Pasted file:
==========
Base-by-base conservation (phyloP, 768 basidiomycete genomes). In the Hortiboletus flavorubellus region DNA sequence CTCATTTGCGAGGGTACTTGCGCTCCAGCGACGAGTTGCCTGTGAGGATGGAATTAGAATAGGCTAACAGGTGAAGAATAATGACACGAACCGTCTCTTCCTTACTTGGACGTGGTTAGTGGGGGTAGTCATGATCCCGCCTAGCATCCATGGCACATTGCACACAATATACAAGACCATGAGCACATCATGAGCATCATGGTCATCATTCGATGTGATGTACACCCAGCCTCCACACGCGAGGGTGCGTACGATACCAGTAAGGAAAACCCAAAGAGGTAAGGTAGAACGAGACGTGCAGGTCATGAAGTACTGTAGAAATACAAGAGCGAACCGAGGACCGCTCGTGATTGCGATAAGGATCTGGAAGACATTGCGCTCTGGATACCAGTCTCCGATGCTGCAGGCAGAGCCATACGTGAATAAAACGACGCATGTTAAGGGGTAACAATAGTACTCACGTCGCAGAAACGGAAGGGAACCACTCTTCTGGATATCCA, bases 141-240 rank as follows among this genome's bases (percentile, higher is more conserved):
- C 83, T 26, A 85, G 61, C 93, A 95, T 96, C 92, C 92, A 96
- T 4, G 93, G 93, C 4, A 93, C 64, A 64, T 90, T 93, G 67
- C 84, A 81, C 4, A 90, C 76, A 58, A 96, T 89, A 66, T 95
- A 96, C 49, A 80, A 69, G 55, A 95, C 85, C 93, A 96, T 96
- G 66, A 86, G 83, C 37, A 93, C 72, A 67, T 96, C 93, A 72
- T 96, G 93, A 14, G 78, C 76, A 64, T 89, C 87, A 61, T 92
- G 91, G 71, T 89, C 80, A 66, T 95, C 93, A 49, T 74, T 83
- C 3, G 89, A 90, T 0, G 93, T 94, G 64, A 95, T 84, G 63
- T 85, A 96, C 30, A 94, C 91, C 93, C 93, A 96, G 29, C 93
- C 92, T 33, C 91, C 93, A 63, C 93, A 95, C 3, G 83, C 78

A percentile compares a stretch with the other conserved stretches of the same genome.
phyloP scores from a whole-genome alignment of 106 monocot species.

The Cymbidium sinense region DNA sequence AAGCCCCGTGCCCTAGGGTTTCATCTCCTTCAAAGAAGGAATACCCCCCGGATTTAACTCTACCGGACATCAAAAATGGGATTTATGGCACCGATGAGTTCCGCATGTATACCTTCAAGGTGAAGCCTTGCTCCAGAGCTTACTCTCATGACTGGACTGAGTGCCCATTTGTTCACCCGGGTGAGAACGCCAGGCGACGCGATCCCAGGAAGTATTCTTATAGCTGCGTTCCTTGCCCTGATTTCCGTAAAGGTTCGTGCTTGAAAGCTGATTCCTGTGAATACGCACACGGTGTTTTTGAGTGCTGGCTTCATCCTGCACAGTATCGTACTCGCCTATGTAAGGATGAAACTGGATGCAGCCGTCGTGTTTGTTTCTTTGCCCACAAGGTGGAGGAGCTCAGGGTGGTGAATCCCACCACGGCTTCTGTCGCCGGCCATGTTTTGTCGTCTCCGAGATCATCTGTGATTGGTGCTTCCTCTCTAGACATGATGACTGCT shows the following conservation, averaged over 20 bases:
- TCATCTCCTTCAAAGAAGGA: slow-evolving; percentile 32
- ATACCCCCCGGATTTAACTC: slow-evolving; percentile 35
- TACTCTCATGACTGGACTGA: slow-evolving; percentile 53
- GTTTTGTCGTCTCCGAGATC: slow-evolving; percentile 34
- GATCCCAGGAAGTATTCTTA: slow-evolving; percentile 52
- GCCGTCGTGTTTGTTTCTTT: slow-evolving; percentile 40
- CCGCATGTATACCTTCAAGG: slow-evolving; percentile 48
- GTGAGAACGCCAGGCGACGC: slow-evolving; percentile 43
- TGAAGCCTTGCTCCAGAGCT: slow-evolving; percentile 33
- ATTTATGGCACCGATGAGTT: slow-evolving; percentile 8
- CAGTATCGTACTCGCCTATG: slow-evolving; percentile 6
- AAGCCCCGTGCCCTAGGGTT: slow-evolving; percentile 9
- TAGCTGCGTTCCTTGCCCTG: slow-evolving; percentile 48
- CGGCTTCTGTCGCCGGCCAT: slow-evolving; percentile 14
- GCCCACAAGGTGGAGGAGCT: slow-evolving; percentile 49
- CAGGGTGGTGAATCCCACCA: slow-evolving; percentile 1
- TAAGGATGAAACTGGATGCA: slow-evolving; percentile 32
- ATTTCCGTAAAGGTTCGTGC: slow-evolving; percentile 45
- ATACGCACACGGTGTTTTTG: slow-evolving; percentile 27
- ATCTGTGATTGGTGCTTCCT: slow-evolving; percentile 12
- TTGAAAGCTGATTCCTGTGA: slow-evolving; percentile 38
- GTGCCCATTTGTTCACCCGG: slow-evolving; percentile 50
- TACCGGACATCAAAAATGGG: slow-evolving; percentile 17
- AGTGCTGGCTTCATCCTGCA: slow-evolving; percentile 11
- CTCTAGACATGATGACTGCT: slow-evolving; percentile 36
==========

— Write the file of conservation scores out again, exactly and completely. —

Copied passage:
Base-by-base conservation (phyloP, 768 basidiomycete genomes). In the Hortiboletus flavorubellus region DNA sequence CTCATTTGCGAGGGTACTTGCGCTCCAGCGACGAGTTGCCTGTGAGGATGGAATTAGAATAGGCTAACAGGTGAAGAATAATGACACGAACCGTCTCTTCCTTACTTGGACGTGGTTAGTGGGGGTAGTCATGATCCCGCCTAGCATCCATGGCACATTGCACACAATATACAAGACCATGAGCACATCATGAGCATCATGGTCATCATTCGATGTGATGTACACCCAGCCTCCACACGCGAGGGTGCGTACGATACCAGTAAGGAAAACCCAAAGAGGTAAGGTAGAACGAGACGTGCAGGTCATGAAGTACTGTAGAAATACAAGAGCGAACCGAGGACCGCTCGTGATTGCGATAAGGATCTGGAAGACATTGCGCTCTGGATACCAGTCTCCGATGCTGCAGGCAGAGCCATACGTGAATAAAACGACGCATGTTAAGGGGTAACAATAGTACTCACGTCGCAGAAACGGAAGGGAACCACTCTTCTGGATATCCA, bases 141-240 rank as follows among this genome's bases (percentile, higher is more conserved):
- C 83, T 26, A 85, G 61, C 93, A 95, T 96, C 92, C 92, A 96
- T 4, G 93, G 93, C 4, A 93, C 64, A 64, T 90, T 93, G 67
- C 84, A 81, C 4, A 90, C 76, A 58, A 96, T 89, A 66, T 95
- A 96, C 49, A 80, A 69, G 55, A 95, C 85, C 93, A 96, T 96
- G 66, A 86, G 83, C 37, A 93, C 72, A 67, T 96, C 93, A 72
- T 96, G 93, A 14, G 78, C 76, A 64, T 89, C 87, A 61, T 92
- G 91, G 71, T 89, C 80, A 66, T 95, C 93, A 49, T 74, T 83
- C 3, G 89, A 90, T 0, G 93, T 94, G 64, A 95, T 84, G 63
- T 85, A 96, C 30, A 94, C 91, C 93, C 93, A 96, G 29, C 93
- C 92, T 33, C 91, C 93, A 63, C 93, A 95, C 3, G 83, C 78

A percentile compares a stretch with the other conserved stretches of the same genome.
phyloP scores from a whole-genome alignment of 106 monocot species.

The Cymbidium sinense region DNA sequence AAGCCCCGTGCCCTAGGGTTTCATCTCCTTCAAAGAAGGAATACCCCCCGGATTTAACTCTACCGGACATCAAAAATGGGATTTATGGCACCGATGAGTTCCGCATGTATACCTTCAAGGTGAAGCCTTGCTCCAGAGCTTACTCTCATGACTGGACTGAGTGCCCATTTGTTCACCCGGGTGAGAACGCCAGGCGACGCGATCCCAGGAAGTATTCTTATAGCTGCGTTCCTTGCCCTGATTTCCGTAAAGGTTCGTGCTTGAAAGCTGATTCCTGTGAATACGCACACGGTGTTTTTGAGTGCTGGCTTCATCCTGCACAGTATCGTACTCGCCTATGTAAGGATGAAACTGGATGCAGCCGTCGTGTTTGTTTCTTTGCCCACAAGGTGGAGGAGCTCAGGGTGGTGAATCCCACCACGGCTTCTGTCGCCGGCCATGTTTTGTCGTCTCCGAGATCATCTGTGATTGGTGCTTCCTCTCTAGACATGATGACTGCT shows the following conservation, averaged over 20 bases:
- TCATCTCCTTCAAAGAAGGA: slow-evolving; percentile 32
- ATACCCCCCGGATTTAACTC: slow-evolving; percentile 35
- TACTCTCATGACTGGACTGA: slow-evolving; percentile 53
- GTTTTGTCGTCTCCGAGATC: slow-evolving; percentile 34
- GATCCCAGGAAGTATTCTTA: slow-evolving; percentile 52
- GCCGTCGTGTTTGTTTCTTT: slow-evolving; percentile 40
- CCGCATGTATACCTTCAAGG: slow-evolving; percentile 48
- GTGAGAACGCCAGGCGACGC: slow-evolving; percentile 43
- TGAAGCCTTGCTCCAGAGCT: slow-evolving; percentile 33
- ATTTATGGCACCGATGAGTT: slow-evolving; percentile 8
- CAGTATCGTACTCGCCTATG: slow-evolving; percentile 6
- AAGCCCCGTGCCCTAGGGTT: slow-evolving; percentile 9
- TAGCTGCGTTCCTTGCCCTG: slow-evolving; percentile 48
- CGGCTTCTGTCGCCGGCCAT: slow-evolving; percentile 14
- GCCCACAAGGTGGAGGAGCT: slow-evolving; percentile 49
- CAGGGTGGTGAATCCCACCA: slow-evolving; percentile 1
- TAAGGATGAAACTGGATGCA: slow-evolving; percentile 32
- ATTTCCGTAAAGGTTCGTGC: slow-evolving; percentile 45
- ATACGCACACGGTGTTTTTG: slow-evolving; percentile 27
- ATCTGTGATTGGTGCTTCCT: slow-evolving; percentile 12
- TTGAAAGCTGATTCCTGTGA: slow-evolving; percentile 38
- GTGCCCATTTGTTCACCCGG: slow-evolving; percentile 50
- TACCGGACATCAAAAATGGG: slow-evolving; percentile 17
- AGTGCTGGCTTCATCCTGCA: slow-evolving; percentile 11
- CTCTAGACATGATGACTGCT: slow-evolving; percentile 36